Dec 8, 2011 marked the 10th anniversary of Janaagraha. Thousands of volunteers have marked this phenomenal 10-year journey with their time and dedication. Passionate professionals have chosen to join us at various legs of the journey bolstering our spirit. What started as a small movement to recharge local communities has truly gone on to grow in scale and impact.
In a 3-part series, we are publishing the story behind the birth of Janaagraha written by Ramesh Ramanathan, Co-founder of Janaagraha. First in the series is ‘How it all began’. As a part of the Janaagraha family, we find most of our answers in our organisation’s passionate beginnings detailed in these writings. It is a good read to stir up our collective passions and energies, to remain committed in improving quality of life in urban India.
Tomorrow will be the 100th day of delay in BBMP’s Budget 2012-13. Today’s Deccan Chronicle (http://www.deccanchronicle.com/channels/cities/bengaluru/ashada-new-hurdle-delayed-bbmp-budget-106) carries a report that it could be over a month before Budget 2012-13 is finally presented and that it is unlikely to be realistic, as it is being prepared with an eye on Assembly elections. If this is true, it is a pity that BBMP’s Budget is being used as a political tool rather than as a policy instrument for Bangalore and its citizens. This is the 3rd successive year of delay. How many years before the BBMP presents a realistic Budget on time?
The Bala Janaagraha Civic Fest Finals are done for another year. Thanks to all those who came along. Check out the Facebook page for footage coming soon!
Hello all. This is just a quick post to let you all know that the Bala Janaagraha program now has its own Facebook page! We’ve introduced it to try and increase our presence online, recruit volunteers, and keep a better track of the program’s alumni. For those who haven’t already done so, why not check out the page at…
The Bala Janaagraha Team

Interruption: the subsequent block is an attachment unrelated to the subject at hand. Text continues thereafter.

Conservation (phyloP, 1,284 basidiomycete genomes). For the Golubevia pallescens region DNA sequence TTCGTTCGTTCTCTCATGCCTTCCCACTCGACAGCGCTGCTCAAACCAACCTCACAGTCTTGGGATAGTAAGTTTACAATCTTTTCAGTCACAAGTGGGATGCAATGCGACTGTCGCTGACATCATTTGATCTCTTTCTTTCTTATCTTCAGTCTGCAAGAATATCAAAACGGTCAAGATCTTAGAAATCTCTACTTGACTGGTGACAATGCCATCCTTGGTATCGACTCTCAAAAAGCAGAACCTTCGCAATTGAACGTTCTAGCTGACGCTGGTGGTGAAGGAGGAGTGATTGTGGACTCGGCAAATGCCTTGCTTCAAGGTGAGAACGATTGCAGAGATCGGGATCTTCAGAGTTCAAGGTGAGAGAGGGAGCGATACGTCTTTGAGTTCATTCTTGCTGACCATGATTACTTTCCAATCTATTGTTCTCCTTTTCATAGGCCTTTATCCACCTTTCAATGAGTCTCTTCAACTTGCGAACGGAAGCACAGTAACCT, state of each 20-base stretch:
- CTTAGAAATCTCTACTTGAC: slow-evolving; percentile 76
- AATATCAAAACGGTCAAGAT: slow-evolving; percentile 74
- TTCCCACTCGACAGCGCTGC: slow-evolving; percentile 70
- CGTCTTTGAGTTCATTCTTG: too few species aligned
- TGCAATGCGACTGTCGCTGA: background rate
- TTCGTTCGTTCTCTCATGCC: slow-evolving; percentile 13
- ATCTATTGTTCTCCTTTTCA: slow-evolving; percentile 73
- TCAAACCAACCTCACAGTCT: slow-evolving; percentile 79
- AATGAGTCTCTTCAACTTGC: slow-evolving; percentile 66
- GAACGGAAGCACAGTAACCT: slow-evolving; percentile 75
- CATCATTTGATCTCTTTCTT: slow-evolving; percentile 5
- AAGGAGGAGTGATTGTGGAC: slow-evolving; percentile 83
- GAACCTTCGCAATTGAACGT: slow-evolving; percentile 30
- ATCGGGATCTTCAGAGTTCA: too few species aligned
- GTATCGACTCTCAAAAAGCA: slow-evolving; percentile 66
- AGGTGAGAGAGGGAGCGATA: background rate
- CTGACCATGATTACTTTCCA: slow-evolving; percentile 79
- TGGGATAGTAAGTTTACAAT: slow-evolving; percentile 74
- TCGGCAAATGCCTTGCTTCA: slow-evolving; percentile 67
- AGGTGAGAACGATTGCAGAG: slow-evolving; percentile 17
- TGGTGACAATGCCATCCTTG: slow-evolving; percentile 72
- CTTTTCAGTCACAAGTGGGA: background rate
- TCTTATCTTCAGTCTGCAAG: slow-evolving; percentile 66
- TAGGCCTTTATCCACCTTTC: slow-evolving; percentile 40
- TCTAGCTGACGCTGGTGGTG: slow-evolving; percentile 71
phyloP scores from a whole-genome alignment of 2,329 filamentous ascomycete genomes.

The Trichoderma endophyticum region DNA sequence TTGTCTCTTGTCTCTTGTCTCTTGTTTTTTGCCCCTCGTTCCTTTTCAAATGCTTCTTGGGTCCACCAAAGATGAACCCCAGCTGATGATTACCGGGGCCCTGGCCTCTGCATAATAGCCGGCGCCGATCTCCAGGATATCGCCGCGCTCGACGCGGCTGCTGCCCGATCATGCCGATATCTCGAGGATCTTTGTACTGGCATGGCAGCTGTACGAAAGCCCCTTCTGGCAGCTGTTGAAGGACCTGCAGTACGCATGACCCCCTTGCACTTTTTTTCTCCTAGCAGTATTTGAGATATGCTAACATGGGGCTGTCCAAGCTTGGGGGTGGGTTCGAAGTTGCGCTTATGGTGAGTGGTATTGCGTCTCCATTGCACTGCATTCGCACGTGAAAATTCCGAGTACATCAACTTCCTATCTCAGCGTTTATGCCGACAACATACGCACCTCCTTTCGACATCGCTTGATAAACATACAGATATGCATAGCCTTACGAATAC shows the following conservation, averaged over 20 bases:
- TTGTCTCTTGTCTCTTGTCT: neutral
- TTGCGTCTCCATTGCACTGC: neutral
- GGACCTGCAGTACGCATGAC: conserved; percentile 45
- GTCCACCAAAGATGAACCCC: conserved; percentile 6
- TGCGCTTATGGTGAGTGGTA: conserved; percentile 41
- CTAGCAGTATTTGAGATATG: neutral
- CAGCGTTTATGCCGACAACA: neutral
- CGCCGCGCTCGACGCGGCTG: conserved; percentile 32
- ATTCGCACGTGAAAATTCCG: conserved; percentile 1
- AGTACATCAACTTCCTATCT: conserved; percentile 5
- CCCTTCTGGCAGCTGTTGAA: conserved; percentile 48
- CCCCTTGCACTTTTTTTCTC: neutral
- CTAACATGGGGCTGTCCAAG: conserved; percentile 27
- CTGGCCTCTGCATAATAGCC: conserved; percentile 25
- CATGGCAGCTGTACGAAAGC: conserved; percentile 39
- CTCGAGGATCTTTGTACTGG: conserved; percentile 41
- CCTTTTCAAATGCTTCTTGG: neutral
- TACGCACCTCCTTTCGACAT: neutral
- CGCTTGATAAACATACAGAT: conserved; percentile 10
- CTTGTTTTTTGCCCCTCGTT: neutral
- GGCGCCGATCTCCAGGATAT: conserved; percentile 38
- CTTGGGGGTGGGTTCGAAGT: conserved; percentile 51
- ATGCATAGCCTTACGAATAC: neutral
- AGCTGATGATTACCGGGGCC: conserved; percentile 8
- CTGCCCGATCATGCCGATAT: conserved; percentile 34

B.E.S.T. going strong for the next 5 years
As we conclude our B.E.S.T. pilot project in Shanthi Nagar, Bangalore, good news beckons us. The B.E.S.T. MoU will see extension for another 5 years!
The historic outcome is a result of the meeting that took place on Aug 1, 2011, in Delhi between Janaagraha and the Election Commission of India. Janaagraha was represented by Ms. Swati Ramanathan, Co-founder of Janaagraha, Mr. Gen. Prasad (Retd.), Co-ordinator of Jaagte Raho! and Mr. Narayan Murthy, Chief Mentor of Infosys.
The Area Voter Mitras who have made B.E.S.T., a success will be felicitated in a function to be held towards the end of Aug, 2011. The function will be presided over by Dr. S Y Quraishi and other dignitaries from the Election Commission of India.
As the Economic and Political Weekly begins a new biannual review on issues of urbanisation, this quote caught our imagination:
- A particularly stark image of housing estates. Artist: Nora Sturges
There are cities within cities, invisible or simply inconvenient to the official gaze. Cities are places of creativity and ferment, where hopes are lit and doused, where new political energies, communities, networks, and identities are born, where livelihoods and careers are built and squandered, and where naked violence intertwines daily with quotidian struggles for survival, and longings for emancipation.
You can read the full editorial here.
Do you have more quotes you would like to add to this category? Write in to us – or comment on this post! We’ll be happy to include them!
A true democracy is one where citizens can participate directly in the process of decision making. While voting is the tried and tested way of doing this, for the process to be consultative, it should involve the direct participation and engagement of citizens. In India, citizen groups have emerged both organically and otherwise through which citizens conscientiously engage with the government and their own governance. However, they remain local, informal, fragmented and thus unsustainable as they are not linked to the formal process of decision making of any urban government.